How Obama wants to soften the blow of the debt ceiling deal
President Obama’s 2013 budget mostly sticks to the spending cuts mandated by the Budget Control Act. But the budget also proposes changes — both big and small — that would affect the impact of the law, which was passed as part of August’s debt-ceiling deal. First, Obama’s budget provides a plan under which sequestration — that is, the cuts triggered by the supercommittee’s failure to pass a $1.2 trillion deficit reduction plan — won’t actually happen. Obama’s budget would cut the deficit by nearly $2 trillion in 2021 through higher taxes, thus allowing the government to avoid the spending cuts by going well beyond the $1.2 trillion requirement.
“The 2013 Budget more than meets the requirement to avoid the sequestration and proposes a return to the previous caps,” says Meg Reilly, a spokesperson for the Office of Management and Budget. “The Budget reflects the President’s policies, and he believes that the sequester is bad policy that will lead to devastating cuts to domestic and defense spending.”
In fact, though the president’s budget reflects the baseline spending level under the sequester, at least one part already assumes that the triggered cuts won’t take place: The proposed spending on defense is about $4.6 billion above the level permitted under the sequester, according to Jim Horney of the Center for Budget and Policy Priorities. “It appears that the administration is threatening Congress with yet another stick: Change the law...or defense is docked for being above its cap,” explains Russell Rumbaugh, co-director of the Stimson Center’s Budgeting for Foreign Affairs and Defense program.
Secondly, Obama wants Congress to make two small amendments to the Budget Control Act itself. Under the debt-ceiling deal, legislators are permitted to set aside extra money — that is, above the spending caps — that allows Social Security and the Center for Medicare & Medicaid Services to root out potential fraud, waste, abuse or overpayment. The rationale is that such investments in “program integrity” will help save taxpayers money in the longer run, so this spending shouldn’t have to compete with other funding, particularly given the strict caps that the debt ceiling deal has imposed. “You can appropriate this money [under the caps], but then you’d have to cut other things,” CBPP’s Horney explains.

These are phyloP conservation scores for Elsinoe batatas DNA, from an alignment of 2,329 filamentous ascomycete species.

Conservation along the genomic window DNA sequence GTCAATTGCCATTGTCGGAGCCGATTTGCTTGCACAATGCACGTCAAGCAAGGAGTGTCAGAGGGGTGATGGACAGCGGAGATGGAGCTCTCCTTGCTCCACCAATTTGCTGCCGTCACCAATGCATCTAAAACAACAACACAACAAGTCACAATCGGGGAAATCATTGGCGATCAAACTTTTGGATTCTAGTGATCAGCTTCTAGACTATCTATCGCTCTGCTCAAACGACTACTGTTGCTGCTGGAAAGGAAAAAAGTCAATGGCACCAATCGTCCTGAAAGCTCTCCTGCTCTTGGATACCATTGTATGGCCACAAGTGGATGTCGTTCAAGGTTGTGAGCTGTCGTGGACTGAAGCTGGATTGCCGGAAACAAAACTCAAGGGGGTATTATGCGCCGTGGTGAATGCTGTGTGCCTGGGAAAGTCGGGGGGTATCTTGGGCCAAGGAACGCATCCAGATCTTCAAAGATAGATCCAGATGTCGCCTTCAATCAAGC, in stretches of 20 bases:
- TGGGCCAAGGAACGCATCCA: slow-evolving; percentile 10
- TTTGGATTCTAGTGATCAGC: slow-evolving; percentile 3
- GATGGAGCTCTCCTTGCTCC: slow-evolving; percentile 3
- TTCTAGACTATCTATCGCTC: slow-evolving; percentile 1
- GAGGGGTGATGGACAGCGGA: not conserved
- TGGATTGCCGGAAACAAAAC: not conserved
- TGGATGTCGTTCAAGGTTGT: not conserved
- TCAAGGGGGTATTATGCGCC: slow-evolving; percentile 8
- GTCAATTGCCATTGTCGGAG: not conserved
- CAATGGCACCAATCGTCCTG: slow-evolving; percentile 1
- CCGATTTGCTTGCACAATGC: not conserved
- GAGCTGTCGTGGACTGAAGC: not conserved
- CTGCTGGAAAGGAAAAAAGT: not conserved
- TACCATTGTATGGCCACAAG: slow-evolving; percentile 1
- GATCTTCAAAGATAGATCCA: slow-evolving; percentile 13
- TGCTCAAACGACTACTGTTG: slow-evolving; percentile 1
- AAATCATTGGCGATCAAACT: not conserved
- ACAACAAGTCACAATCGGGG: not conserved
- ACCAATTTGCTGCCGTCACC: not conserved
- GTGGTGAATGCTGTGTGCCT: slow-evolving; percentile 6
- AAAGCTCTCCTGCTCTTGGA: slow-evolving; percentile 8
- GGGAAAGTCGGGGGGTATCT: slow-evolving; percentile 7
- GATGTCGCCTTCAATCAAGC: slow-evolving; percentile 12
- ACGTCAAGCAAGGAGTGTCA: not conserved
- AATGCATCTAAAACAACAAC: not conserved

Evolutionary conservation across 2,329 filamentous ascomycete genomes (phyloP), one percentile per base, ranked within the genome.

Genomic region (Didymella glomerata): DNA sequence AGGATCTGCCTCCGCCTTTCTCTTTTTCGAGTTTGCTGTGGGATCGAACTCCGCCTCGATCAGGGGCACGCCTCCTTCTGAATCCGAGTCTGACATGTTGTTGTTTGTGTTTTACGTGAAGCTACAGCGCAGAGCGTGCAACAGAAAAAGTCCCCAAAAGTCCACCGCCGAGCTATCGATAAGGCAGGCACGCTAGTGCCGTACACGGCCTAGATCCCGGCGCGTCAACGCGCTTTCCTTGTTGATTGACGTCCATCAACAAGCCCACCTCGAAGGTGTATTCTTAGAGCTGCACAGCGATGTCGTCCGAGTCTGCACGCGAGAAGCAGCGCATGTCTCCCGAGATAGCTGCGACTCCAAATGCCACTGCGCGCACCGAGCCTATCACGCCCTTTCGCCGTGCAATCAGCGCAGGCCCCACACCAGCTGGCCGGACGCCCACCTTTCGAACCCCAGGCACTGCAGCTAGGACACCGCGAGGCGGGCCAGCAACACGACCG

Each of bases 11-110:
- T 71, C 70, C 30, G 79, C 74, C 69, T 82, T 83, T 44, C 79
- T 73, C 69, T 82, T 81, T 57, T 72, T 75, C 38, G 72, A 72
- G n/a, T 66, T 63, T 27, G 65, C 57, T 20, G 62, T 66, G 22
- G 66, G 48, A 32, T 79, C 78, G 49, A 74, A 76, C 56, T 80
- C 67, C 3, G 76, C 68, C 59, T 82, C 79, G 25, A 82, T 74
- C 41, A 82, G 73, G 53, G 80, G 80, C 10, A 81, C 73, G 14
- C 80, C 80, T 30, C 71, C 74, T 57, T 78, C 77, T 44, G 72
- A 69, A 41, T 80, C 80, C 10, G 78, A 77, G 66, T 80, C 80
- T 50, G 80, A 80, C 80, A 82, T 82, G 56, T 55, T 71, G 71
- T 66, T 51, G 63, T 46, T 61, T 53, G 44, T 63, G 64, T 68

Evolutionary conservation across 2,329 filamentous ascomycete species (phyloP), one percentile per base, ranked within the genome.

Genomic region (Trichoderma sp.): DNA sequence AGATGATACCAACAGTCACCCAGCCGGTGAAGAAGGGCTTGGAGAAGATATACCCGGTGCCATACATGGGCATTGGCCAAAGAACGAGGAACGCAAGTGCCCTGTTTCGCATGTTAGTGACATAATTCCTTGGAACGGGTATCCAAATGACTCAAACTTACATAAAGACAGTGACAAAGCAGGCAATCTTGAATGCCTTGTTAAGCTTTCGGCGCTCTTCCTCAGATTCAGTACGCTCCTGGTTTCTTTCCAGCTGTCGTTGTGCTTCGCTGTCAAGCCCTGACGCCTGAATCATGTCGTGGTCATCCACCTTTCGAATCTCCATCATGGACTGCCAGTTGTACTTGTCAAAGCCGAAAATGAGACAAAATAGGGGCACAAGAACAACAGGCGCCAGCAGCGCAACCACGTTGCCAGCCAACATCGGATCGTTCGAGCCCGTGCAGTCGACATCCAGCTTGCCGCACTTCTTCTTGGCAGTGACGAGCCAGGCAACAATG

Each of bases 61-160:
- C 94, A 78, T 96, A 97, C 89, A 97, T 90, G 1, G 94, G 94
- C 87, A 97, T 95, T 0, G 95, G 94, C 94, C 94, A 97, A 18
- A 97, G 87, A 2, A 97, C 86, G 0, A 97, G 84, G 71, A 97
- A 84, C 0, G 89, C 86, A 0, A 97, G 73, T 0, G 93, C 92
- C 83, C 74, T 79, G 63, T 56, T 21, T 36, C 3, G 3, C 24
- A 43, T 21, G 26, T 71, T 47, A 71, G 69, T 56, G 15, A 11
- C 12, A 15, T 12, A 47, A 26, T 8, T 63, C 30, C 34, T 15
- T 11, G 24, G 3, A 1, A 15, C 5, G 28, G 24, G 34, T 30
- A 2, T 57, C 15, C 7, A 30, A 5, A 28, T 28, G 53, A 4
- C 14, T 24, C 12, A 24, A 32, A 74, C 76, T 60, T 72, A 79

Obama now wants similar allowances for the Internal Revenue Service and unemployment insurance programs. His budget asks for a $691 million increase in funding to help the IRS target tax cheats — particularly “high net-worth individual and entities” with holdings overseas. The budget points to evidence that there’s a $5 return for every $1 spent on tax compliance, noting that the IRS suffered from a 2.5 percent spending cut in the 2012 budget. Obama also wants $15 million for helping UI programs root out improper payments. Both these proposals — known as “discretionary cap adjustments” — would require Congress to amend the Budget Control Act. Reilly, the OMB spokesperson, declined to comment on the proposals.
There is certainly appetite in Congress to change parts of the debt ceiling deal and increase spending in certain areas. Senate Republicans recently introduced a bill that would stave off defense cuts for 2013. That said, there’s still little consensus between the parties about the rout to changing the way the Budget Control Act actually takes effect.